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Checklist: Mobile/wireless deployment issues

This is a list of issues related to mobile/wireless deployments.

Wireless application integration has pitfalls, but they can be avoided. Knowing what to expect ahead of time will help a wireless roll-out go smoothly. This checklist provides a step-by-step approach that will help you sidestep the potential problems, while highlighting the best practices for a successful deployment.

For more in-depth information, see's Wireless Integration Development Learning Guide.

Coming soon: You may download a printer-friendly version of this Quick Checklist.

 Quick Checklist: Deploying wireless apps
Review business requirements for wireless deployment:
Project scope is always a concern. You will have to make early decisions about how widely your wireless application should be deployed, how many users will be covered, and how deep that coverage should be.
Sales force access to information, reduced data input or similar objectives should be articulated at the outset. When user wish lists expand, IT costs can go up. If business benefits are not enumerated or of corporate management does not sign off on them, the development manager may take the fall.
Evaluate device options:
Corporate standards for portable devices are probably not in place in your organization. If you can dictate which wireless devices are used in your organization, your path to development will be quite different than if you have to support any device that an end user comes up with.
Factors to consider in any case include availability of device, screen size, device memory and operating system employed. Do the devices adequately display corporate content without requiring application overhaul?
Consider integration issues:
Which changes (if any) will the wireless application platform you choose necessitate being made to your existing messaging software infrastructure?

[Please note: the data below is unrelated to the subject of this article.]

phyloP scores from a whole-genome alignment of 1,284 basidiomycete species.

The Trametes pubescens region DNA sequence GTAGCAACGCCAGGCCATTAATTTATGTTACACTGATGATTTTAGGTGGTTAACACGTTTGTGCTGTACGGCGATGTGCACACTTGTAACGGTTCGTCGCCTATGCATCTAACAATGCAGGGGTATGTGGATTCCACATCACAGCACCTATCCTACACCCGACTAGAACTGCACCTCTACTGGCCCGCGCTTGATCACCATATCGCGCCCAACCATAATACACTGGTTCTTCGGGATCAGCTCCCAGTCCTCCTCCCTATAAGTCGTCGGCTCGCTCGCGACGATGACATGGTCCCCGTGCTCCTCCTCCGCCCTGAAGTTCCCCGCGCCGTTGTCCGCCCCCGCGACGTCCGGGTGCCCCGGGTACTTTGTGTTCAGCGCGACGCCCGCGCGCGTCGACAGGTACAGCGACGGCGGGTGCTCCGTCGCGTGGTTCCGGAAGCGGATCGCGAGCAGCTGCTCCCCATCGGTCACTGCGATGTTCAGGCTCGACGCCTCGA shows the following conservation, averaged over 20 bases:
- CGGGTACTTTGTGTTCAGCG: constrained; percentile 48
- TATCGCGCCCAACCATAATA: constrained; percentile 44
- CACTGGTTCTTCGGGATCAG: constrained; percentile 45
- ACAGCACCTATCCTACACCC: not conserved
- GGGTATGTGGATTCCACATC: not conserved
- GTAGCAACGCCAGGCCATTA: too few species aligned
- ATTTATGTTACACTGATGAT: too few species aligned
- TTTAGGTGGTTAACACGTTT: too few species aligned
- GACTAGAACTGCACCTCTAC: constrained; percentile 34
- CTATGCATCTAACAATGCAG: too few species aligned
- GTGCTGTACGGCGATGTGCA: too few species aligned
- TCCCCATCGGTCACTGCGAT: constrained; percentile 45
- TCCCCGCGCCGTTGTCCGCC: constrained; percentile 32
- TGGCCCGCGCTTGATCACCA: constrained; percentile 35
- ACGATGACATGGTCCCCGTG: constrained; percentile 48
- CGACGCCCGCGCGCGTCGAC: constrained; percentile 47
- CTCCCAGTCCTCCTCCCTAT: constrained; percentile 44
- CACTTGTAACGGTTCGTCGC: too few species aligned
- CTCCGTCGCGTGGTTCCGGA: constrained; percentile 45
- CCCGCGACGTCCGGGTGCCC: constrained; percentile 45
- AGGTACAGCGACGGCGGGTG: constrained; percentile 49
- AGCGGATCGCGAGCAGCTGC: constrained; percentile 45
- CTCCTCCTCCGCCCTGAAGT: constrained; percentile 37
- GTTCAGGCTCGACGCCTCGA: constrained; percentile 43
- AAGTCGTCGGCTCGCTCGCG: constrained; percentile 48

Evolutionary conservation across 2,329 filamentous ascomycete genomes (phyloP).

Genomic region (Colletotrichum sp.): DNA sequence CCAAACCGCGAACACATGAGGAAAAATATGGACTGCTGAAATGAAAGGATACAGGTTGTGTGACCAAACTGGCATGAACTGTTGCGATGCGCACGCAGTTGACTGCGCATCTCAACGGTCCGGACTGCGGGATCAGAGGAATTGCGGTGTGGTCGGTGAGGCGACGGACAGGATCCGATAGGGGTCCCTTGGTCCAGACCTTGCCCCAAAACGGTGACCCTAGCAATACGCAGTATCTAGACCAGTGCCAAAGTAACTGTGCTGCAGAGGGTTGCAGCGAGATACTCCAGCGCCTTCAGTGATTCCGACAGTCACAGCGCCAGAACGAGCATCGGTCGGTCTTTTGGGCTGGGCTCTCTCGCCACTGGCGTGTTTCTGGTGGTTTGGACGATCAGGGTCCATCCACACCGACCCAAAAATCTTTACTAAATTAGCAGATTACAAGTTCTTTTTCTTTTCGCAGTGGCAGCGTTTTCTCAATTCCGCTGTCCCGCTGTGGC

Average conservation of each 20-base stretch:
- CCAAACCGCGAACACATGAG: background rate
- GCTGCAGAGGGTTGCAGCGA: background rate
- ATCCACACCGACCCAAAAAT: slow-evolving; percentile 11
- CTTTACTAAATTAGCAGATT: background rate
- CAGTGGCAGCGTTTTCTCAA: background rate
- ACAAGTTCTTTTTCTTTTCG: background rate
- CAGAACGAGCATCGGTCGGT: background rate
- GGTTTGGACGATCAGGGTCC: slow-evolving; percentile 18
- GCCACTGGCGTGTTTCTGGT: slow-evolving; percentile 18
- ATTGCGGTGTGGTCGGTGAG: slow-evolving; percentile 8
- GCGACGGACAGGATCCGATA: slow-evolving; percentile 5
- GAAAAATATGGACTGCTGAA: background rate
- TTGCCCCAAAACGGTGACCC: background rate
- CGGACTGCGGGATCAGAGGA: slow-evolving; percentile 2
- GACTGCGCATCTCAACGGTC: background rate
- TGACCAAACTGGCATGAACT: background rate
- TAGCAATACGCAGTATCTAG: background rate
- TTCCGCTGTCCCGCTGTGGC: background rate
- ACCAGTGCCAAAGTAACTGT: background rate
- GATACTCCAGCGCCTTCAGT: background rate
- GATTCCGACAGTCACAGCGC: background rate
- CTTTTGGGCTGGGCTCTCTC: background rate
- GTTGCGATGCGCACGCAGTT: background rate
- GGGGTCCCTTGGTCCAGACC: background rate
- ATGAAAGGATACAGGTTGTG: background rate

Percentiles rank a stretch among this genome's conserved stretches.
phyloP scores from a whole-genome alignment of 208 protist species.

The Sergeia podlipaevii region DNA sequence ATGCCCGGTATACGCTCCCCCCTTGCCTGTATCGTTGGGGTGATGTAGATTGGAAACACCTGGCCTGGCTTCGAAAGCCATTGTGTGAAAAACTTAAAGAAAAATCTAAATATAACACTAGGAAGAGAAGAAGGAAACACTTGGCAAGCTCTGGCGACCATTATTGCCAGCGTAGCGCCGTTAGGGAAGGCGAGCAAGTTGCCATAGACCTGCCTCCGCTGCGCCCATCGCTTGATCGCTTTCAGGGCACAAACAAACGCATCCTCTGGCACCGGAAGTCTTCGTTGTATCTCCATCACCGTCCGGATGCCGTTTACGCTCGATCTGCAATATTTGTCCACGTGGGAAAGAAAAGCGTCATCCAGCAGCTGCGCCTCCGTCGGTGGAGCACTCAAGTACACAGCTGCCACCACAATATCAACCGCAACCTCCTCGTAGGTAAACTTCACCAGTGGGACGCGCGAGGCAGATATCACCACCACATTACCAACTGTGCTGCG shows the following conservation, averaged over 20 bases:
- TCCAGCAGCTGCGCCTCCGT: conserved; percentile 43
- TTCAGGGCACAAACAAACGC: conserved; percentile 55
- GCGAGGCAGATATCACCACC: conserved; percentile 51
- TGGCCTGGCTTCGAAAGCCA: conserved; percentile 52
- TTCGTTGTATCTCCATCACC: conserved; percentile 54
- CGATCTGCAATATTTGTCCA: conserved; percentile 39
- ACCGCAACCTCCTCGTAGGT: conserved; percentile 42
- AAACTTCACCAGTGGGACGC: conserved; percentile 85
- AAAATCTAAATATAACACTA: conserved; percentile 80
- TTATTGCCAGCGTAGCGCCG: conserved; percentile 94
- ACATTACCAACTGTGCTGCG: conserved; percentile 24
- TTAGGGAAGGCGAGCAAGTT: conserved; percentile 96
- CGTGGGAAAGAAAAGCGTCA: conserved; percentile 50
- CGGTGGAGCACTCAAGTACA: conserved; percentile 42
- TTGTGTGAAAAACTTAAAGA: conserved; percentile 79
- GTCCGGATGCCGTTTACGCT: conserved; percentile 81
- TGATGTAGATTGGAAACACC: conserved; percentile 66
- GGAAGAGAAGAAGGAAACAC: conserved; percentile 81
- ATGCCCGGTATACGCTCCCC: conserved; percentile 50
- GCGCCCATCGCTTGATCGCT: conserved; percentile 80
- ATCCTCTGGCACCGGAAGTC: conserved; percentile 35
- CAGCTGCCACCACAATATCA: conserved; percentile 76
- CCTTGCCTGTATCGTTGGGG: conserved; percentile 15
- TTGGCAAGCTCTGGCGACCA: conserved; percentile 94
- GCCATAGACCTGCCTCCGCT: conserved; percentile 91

Sometimes the benefits of a mobile solution may outweigh maintaining the status quo; other times, such a swap-out may not be worth the labor-intensive effort.
Clearly, decisions you make when considering business requirements or evaluating device options can significantly influence your approach to the critical integration analysis. Even with asynchronous approaches, the frequency and breadth of syncs to end users depends on your ability to use infrastructure bandwidth.
Develop for scalability, manageability:
Most Domino shops are larger operations, so their wireless deployments will be larger too. Still, start small. Don't give out PDAs company-wide until you've done a pilot among a close group of users. Some applications may run slower on mobile devices. Administrators may need to keep applications trim so that page loads and transmission times will be acceptable. In addition, wireless devices may cause increases in network traffic.
Linking a wireless device to a desktop environment is fine for smaller enterprises, but a larger operation will probably want to connect mobile devices to a database server. The main advantages to connecting to the server are management and security.
Bake-in security:
Security falls into two categories: over the air and on the device. Administrators will have to manage the network's wireless security features. Password authentication can be made mandatory. Local encryption of all data, if desired, can also be enforced through IT policy.
Administrators may also want to enforce access rights, which can be as fine-grained as permission for an individual user to execute a specific business process, synchronization or message defined in the mobile application. An admin needs to be able to lock or delete information from a lost or stolen device, then restore the information if need be.

For more in-depth information, see's Wireless Integration Development Learning Guide.


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